With his push for regime change Obama not only violated International Law, but US law as well, since the mandate for his campaign in Libya had already been withdrawn by US Congress in June 2011. Again, Libya was a reasonably stable country — until then the most advanced in Africa — that was thrown into turmoil and a bloody civil war. The so-called Islamic State used this chaos to their advantage as a way to build up its third biggest troop contingent, after Iraq and Syria. Post-invasion Libya has degenerated into a melting-pot of terrorists from across Africa and the Middle East.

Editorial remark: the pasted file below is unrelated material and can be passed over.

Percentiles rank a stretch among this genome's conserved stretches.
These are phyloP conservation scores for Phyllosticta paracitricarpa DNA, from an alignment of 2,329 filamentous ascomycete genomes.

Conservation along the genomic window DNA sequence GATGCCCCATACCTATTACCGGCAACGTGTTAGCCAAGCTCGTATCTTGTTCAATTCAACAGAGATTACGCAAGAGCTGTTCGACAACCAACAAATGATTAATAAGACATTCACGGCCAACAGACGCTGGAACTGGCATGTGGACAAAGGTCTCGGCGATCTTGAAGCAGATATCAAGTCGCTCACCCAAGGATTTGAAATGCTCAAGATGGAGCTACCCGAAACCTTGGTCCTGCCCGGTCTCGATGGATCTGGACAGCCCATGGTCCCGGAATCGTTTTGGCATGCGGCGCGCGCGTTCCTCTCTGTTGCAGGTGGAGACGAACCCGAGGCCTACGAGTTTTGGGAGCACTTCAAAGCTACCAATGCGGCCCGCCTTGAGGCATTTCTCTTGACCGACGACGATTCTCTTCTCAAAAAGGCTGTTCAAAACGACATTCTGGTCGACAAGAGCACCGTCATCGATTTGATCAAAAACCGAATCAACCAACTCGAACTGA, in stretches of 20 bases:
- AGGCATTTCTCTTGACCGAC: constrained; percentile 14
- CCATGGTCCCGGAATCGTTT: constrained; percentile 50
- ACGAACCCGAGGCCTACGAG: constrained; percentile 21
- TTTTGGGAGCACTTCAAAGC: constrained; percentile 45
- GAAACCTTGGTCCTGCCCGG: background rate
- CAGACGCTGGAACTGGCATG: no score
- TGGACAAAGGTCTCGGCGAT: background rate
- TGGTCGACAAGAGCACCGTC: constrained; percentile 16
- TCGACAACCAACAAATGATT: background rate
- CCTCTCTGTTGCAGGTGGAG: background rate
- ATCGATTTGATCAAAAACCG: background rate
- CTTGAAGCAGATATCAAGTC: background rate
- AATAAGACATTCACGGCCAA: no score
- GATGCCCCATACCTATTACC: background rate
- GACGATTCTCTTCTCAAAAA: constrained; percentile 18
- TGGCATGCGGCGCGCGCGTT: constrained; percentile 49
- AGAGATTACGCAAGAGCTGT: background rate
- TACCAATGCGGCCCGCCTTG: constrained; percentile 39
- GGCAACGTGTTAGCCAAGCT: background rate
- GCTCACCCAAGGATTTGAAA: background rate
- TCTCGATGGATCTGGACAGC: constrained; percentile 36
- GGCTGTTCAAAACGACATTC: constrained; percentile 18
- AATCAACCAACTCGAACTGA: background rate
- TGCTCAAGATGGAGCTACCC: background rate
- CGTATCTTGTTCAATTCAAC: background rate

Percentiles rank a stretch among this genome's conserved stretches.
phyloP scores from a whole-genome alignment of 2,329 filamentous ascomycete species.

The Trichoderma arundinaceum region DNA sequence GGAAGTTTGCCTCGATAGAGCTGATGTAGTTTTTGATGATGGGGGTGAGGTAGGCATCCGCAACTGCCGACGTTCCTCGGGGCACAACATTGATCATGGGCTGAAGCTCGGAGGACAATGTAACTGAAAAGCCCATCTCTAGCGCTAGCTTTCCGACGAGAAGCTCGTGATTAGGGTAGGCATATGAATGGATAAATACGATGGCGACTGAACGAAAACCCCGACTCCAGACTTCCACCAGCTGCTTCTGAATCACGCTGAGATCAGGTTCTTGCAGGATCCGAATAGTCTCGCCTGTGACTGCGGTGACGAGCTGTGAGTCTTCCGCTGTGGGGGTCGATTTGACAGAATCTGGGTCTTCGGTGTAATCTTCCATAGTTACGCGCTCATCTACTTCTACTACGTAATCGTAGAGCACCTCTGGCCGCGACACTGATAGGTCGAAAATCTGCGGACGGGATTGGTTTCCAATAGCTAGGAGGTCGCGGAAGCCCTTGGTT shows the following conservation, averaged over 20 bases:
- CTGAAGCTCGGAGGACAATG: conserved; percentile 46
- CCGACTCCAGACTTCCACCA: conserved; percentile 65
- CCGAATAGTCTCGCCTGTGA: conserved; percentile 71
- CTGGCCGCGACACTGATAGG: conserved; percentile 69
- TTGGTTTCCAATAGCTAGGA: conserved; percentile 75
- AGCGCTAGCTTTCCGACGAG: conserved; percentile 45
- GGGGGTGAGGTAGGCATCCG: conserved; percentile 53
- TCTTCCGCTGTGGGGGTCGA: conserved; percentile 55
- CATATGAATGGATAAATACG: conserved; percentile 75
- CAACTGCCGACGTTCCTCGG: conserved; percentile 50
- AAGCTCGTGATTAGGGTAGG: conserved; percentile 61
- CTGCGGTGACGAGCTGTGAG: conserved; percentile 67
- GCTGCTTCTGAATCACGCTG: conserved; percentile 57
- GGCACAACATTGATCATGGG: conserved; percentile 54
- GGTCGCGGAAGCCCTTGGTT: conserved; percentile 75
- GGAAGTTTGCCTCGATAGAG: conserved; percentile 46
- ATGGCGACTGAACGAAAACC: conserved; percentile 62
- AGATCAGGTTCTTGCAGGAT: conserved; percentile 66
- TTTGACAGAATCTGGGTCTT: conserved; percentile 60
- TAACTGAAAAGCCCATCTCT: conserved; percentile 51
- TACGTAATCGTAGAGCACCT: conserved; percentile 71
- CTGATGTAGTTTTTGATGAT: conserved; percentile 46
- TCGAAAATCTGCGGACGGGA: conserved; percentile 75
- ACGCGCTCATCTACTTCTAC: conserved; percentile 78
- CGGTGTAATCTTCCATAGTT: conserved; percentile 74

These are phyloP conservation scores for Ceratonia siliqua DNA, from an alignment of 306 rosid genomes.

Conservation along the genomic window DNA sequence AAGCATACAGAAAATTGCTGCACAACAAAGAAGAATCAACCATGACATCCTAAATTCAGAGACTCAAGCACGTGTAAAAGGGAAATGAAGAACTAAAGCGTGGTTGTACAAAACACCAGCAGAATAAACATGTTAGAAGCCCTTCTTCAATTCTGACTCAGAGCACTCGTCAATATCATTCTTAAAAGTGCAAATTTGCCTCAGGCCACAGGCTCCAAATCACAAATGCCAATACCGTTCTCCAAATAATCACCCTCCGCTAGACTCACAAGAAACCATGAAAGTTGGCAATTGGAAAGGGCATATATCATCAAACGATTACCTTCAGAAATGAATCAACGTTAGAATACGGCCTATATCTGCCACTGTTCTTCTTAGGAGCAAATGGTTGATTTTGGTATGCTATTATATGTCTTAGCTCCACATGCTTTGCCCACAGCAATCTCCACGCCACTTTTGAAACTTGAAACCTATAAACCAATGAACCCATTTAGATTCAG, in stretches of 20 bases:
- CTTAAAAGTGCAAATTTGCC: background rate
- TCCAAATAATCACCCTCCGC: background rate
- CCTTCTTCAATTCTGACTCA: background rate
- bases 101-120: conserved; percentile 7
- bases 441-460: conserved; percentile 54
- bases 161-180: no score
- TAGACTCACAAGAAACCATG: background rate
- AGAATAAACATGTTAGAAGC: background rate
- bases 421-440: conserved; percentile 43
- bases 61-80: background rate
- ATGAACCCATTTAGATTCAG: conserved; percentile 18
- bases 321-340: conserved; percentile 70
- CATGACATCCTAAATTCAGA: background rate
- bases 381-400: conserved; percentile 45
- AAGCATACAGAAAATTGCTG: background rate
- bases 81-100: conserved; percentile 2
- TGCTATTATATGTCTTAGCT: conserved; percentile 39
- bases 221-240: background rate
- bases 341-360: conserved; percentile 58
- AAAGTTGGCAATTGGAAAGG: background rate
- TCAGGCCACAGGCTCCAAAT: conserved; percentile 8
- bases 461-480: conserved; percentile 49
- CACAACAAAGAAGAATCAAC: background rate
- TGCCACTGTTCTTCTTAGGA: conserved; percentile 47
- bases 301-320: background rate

As in Iraq, Obama once again used the terror threat generated after the orchestrated overthrow of an unpopular dictator to establish a permanent US commitment: renewed arms shipments, conventional air strikes, illegal drone killings, and, since May 2016, even US troops on the ground.
In Yemen, Obama not only bombed the country on his own — both with conventional and with drone attacks — but since March 2015 Washington has also actively supported a Saudi-led coalition with intelligence, logistics and massive arms shipments in its illegal war of aggression against the Houthi rebels. More recently it was revealed that there are US troops on the ground in Yemen, and that for the first time the US not only attacked al-Qaeda members but bombed facilities of the Houthi rebels as well.